Travel back with me, if you will for just a moment, to those happy, halcyon days of the year 2001. Oh, what a time to be a young American artist it was!
The world waited breathlessly for the final bombshell in Matthew Barney’s Cremaster film cycle to drop (spoiler: Gary Gilmore did it!), and your hipper, richer, better-looking friends were cashing in their trust funds and moving en masse to some sort of Italian-speaking suburb of Manhattan called Williamsburg. Fashionable young men were rapidly perfecting the art of ironic facial hair, and their female counterparts had finally harnessed the unstoppable power of the knee-high boots/vintage skirt/wrinkled Mogwai t-shirt combination.
Oh, what a time to be a young American artist it was!
Amidst all of this excitement and bustle, your humble correspondent was an apple-cheeked 21-year old BFA candidate in Louisville, Kentucky, learning the twins arts of oil painting and quoting Foucault in the course of casual conversation (the latter being a skill set I still have yet to master). Like the rest of my newly-legal art school peers, I typically spent one or two Friday nights a month out viewing challenging video installations and half-baked performance art in the upstairs loft of a decrepit Clay Street warehouse or a little Frankfort Avenue storefront (the former being a favorite target of the Louisville Metro Police Department for repeatedly violating local noise ordinances).
What was it that brought me out to those openings, weekend after weekend? Was it the thrill of newness? The excitement of being part of a community? The chance to hobnob with successful young emerging artists? The opportunity to meet prominent local gallery owners eager to display my crappy paintings of cigarette butts?
Well, sort of. But not entirely. Truthfully, I was there mostly because these spaces usually served free Falls City Beer at their openings. I expect many of my peers were also there for the same reason.
Now of course this isn’t the only reason I went to art openings in college. I was there to see some art, too. But if you’ve been involved in the art world in any capacity, you know this scenario well. It’s not Louisville, but maybe it’s Northeast Minneapolis, maybe it’s Lowertown St. Paul, maybe it’s Chelsea, maybe it’s whatever the arts quarter of your college town was called; but wherever it is, you know it.
This is one of the first magical lessons of college: dude, they totally have free beer at art openings.
If it’s not free beer, it’s free wine. And if you’re lucky, it’s free liquor. If it’s not free, it’s cheap. And if it’s not cheap, your friend working the bar will slip you a cup anyway. The point is, if you have an artsy bent and like to have a few drinks in you, there’s no better place to be than an opening on a Friday night. Openings and alcohol go hand-in-hand, like Gilbert and George, like Andy and Edie, like Jeff Koons and the feeling of wanting to punch Jeff Koons in the face.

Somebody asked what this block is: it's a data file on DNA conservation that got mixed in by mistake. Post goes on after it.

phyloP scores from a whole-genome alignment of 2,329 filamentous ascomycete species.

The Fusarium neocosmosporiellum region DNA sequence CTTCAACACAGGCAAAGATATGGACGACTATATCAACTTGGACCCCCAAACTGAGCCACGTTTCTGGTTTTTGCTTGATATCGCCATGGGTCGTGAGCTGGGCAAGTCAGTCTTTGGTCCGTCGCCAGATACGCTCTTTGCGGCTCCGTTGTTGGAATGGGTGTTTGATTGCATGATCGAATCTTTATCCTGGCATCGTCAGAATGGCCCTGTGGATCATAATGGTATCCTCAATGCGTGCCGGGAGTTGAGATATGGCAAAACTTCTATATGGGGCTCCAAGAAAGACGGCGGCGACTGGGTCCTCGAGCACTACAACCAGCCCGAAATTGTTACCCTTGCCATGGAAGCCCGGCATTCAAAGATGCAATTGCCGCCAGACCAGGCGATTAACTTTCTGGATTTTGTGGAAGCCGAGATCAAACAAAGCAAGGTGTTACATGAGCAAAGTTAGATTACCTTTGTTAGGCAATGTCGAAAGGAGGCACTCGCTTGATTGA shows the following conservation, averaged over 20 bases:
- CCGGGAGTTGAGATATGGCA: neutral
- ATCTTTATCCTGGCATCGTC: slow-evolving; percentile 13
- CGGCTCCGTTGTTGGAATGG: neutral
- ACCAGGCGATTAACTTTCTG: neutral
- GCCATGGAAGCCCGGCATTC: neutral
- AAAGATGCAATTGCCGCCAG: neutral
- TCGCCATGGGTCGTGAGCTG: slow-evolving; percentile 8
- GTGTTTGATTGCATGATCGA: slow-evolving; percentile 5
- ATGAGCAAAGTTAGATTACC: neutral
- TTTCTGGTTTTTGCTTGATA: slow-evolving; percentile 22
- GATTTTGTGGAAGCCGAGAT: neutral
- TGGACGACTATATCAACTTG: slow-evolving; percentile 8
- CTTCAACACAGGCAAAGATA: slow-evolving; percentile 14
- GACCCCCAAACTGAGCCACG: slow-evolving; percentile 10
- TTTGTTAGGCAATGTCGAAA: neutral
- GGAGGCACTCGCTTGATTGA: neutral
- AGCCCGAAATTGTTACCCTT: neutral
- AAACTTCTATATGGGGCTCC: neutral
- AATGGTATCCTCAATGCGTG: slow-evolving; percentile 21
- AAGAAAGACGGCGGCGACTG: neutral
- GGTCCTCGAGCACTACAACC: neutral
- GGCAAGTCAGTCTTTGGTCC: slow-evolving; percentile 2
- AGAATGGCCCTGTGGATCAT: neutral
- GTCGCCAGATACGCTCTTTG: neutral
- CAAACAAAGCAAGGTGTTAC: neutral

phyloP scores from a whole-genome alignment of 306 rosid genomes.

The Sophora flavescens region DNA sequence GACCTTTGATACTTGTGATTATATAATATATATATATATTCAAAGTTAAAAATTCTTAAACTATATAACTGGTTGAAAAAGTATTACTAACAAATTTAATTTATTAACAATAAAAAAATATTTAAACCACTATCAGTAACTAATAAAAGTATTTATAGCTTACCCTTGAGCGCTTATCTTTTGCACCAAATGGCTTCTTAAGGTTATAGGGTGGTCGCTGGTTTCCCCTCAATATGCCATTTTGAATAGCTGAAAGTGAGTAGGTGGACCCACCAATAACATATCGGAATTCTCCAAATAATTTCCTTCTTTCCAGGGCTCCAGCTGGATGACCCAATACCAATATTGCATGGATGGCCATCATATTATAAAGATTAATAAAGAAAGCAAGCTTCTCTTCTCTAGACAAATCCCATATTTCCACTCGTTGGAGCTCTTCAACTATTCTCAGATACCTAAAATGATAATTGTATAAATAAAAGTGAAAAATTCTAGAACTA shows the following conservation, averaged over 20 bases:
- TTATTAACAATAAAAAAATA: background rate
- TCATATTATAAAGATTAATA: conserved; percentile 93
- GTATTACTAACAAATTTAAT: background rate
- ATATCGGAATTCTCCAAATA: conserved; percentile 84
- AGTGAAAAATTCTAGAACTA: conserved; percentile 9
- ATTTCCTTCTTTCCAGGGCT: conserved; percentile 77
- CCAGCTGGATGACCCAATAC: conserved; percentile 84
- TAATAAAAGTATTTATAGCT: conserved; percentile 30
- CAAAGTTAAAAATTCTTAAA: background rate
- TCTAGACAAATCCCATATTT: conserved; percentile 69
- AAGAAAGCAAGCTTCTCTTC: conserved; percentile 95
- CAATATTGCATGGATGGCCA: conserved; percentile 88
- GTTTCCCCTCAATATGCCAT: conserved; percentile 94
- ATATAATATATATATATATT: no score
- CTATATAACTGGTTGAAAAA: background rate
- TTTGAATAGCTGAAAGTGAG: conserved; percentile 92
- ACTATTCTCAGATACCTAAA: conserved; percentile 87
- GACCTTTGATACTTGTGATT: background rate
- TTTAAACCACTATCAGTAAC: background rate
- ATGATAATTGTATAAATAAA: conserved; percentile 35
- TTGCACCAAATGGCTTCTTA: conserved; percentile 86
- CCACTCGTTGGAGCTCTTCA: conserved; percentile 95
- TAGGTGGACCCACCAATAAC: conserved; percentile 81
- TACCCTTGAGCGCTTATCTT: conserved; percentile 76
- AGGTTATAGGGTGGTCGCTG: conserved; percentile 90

I began thinking about this after some rumblings in a few art blogs last month following the arrest of New York gallery owner Ruth Kalb during an opening at her gallery in the East Hamptons. The charge was violating liquor laws and entertaining without a license. Normally the goings-on of the Long Island art world have little interest to me personally, but this is really a universal theme. How many art openings have I been to that have been shut down by the cops for this very reason? Not a lot, but certainly a notable handful.
Moreover, how many openings have I been to where someone got a little too drunk on the house wine and wanted to start a fight outside about the relative merits of shooting digital vs. Super-8? Or where the gallery owners had to kick someone out for sloshing their drinks a little too close to the artwork? Or where the aftermath of the night’s festivities was a catastrophic scene of discarded beer bottles, crumpled plastic cups and sticky spots on the floor? More than a few.
Then again, there have been the many times when I’ve thanked the booze-soaked ghost of Jackson Pollock that I had a little cup of wine to look at the art with. Openings can be awkward, stifling affairs. People go to openings to see art, sure, but they also go for a multitude of non-art related reasons.
People go to openings to see who else will be there. People are there to impress their friends and confound their rivals.
People are clustered in unnatural little conversational groups – you’re spending a half-hour talking to that sculptor whose name you never remember, an adjunct professor you once had, your younger brother’s fiancée and that girl that works at the co-op, all at the same time. None of them have met each other. They all expect introductions.